Leonardo in Bloom

Eli Whitney Museum

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The 23rd Leonardo Challenge

Leonardo in Bloom

Thumbnail of Leonardo in Bloom project

Just Blown Away

Propagation

Molly Gambardella's dandelion captures the spirit of the 23rd Leonardo Challenge completely. It's cluster of delicate seeds wants to be loosed to launch new growth. Yours is the breath that will give them flight.
Thank you.

The only difference between a weed and a flower is judgement. We encountered a virtue of flowers that was unforeseen when last September we chose them as the object of the Challenge. Flowers transcend borders and walls. their free exchange reminds us of the essential power of migration.

The record number of artists (140) and submissions (175) and record support Thursday night will dissolve boundaries. It will fund, in part or fully, workshops for 320 children - children from Iris (Integrated Refugee & Immigrant Services) and the Fresh Air Fund; children from our partner programs like Music Haven; children from the many Title 1 schools we serve, children from families whose resources are too stretched to cover adventurous summer programs. It will underwrite experiments to expand enrollments in domains that may have lingering gender identities.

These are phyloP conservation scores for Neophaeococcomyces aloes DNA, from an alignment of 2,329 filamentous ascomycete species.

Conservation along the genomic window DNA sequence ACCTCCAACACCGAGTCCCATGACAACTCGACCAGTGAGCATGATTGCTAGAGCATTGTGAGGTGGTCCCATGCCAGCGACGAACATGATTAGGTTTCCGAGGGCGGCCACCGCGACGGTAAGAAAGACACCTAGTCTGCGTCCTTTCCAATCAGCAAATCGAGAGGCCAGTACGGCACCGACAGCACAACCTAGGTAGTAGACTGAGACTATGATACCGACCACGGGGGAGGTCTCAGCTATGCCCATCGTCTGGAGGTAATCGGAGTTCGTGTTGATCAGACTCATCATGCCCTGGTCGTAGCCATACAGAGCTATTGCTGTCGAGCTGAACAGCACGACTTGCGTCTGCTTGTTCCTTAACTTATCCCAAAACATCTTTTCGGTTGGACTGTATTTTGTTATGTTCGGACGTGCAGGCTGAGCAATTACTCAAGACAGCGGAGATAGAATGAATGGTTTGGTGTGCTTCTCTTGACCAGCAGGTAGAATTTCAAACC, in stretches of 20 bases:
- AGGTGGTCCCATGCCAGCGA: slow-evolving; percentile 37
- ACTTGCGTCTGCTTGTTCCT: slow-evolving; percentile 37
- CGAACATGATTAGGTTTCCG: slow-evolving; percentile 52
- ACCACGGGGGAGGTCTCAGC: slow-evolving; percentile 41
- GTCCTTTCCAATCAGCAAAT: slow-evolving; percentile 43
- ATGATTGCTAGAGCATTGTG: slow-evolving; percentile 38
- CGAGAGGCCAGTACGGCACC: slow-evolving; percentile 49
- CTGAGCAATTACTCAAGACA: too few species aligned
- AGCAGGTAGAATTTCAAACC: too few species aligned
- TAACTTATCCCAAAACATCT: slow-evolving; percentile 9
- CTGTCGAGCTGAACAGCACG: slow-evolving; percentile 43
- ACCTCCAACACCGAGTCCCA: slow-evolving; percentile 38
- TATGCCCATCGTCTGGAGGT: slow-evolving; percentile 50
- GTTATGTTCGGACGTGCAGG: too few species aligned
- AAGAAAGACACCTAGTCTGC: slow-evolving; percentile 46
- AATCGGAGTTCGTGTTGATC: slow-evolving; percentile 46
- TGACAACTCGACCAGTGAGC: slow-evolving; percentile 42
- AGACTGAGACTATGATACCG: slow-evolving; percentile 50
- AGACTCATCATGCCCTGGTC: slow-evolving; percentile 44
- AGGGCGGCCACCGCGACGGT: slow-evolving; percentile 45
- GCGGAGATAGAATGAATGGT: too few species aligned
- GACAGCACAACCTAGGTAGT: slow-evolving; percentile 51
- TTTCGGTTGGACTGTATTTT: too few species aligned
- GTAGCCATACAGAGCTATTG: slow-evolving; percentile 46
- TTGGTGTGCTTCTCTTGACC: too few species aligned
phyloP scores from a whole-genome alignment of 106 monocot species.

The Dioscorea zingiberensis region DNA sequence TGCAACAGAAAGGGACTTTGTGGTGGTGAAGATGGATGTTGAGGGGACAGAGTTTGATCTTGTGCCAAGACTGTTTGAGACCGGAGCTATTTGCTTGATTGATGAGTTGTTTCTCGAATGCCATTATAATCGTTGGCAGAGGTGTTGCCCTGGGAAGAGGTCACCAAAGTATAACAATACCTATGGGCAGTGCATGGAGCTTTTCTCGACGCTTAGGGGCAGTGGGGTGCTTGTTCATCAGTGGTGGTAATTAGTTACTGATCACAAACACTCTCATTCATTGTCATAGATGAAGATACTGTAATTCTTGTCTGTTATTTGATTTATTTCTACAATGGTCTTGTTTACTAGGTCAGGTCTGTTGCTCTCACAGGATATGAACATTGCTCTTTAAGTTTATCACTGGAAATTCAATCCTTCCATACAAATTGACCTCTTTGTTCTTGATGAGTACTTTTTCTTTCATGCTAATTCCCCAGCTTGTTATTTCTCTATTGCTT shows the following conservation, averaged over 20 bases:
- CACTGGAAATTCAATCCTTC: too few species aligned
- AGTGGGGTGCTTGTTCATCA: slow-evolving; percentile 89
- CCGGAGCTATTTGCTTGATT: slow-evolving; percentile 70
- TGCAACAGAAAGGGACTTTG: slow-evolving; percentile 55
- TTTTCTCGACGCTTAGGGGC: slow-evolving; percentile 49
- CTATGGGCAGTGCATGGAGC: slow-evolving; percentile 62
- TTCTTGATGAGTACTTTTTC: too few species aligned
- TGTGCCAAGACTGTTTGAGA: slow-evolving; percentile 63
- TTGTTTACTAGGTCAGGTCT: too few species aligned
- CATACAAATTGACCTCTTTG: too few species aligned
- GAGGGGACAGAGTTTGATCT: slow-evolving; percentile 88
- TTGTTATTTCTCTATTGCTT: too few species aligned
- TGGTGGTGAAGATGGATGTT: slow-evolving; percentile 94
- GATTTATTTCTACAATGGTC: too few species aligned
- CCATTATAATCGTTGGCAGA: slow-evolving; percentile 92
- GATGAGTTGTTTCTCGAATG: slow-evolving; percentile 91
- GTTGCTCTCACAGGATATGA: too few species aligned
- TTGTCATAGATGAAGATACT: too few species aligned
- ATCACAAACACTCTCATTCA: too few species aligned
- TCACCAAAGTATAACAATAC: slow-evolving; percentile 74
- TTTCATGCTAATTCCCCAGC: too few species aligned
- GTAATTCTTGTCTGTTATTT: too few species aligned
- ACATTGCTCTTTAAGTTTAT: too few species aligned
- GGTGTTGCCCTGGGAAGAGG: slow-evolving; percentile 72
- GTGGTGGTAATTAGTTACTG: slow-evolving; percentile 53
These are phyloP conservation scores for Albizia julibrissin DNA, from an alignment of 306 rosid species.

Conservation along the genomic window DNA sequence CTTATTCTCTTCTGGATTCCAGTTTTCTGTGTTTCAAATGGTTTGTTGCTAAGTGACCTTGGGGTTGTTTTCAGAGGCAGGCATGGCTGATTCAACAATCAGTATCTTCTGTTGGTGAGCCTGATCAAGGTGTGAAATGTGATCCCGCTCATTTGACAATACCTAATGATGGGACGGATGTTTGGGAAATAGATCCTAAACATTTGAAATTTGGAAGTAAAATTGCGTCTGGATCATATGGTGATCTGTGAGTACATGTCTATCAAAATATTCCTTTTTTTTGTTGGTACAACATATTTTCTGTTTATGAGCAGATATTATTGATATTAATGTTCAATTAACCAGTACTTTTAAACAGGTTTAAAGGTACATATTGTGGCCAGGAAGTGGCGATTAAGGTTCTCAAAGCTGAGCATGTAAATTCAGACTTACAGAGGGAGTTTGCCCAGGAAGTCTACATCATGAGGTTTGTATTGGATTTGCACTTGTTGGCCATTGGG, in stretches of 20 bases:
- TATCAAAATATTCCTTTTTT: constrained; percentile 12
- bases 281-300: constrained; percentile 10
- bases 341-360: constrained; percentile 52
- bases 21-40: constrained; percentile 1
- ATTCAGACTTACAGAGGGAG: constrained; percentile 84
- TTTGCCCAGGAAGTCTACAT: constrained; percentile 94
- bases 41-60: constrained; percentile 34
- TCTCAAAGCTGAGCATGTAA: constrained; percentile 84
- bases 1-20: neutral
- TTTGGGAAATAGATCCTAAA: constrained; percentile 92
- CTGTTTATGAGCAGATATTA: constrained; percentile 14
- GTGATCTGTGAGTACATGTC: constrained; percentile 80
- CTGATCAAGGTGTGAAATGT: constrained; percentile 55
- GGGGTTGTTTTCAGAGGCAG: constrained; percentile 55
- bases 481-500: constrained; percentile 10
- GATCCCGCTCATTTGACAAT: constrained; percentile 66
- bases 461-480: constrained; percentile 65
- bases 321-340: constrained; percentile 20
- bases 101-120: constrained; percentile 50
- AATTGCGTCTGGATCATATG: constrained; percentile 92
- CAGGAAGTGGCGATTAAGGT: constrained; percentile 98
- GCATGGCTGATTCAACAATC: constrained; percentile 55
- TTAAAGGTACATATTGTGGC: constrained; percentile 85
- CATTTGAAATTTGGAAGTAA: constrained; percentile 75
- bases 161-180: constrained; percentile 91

Ephermal?

The Challenge works because it is intricately a part of our year. It's not an accident that 1000 daffodils blossomed to accent the occasion. They are part of a plan to enrich the diversity of the site underwritten by the Carte family. The invitations were constructed here. The design was Sally's. More than a dozen Apprentices contributed the intricate handwork. The tents have moved to the spaces in which they will shelter the summer's programs. The small lights have been cut up to illuminate 4000 ElectriCity kits for schools.

The event is an apex of our Apprentices' year. They contribute artistically and practically. Over 500 guests become an opportunity for them to test their resourceful teamwork. Each artist who contributes work becomes a teacher who stretches the Apprentices' imaginations.

Nourishment.

Fertile soils nurture beautiful flowers. Generous artisanship created the resplendent feast. Doug Coffin's glorious Big Green Pizza Trucks and Catering, Caseus' exquisite cheese flowers and Black Hog Beer, Koffee's delightful cocktails, Small Kitchen, Big Taste's elegant salads, Whole G's fabulous breads and desserts, wine from 14 Hands Winery and Beaulieu Vinyards, and Edible Arrangements contributed the evening's most delectable bouquet. Bun Lai and Miya's provides a post-Challenge sustainable opportunity to the artists and volunteers.

Serendipity

Some gardeners need blooms in neatly pruned rows - some surrender to the unpredictable richness of serendipity. We revel on and in the ample crowd that supports the Challenge...but regret that we cannot connect meaningfully with each and every guest and contributor. Thank you for being a part of the gathering and the Museum. Trust that without your presence and generosity our garden would not be complete.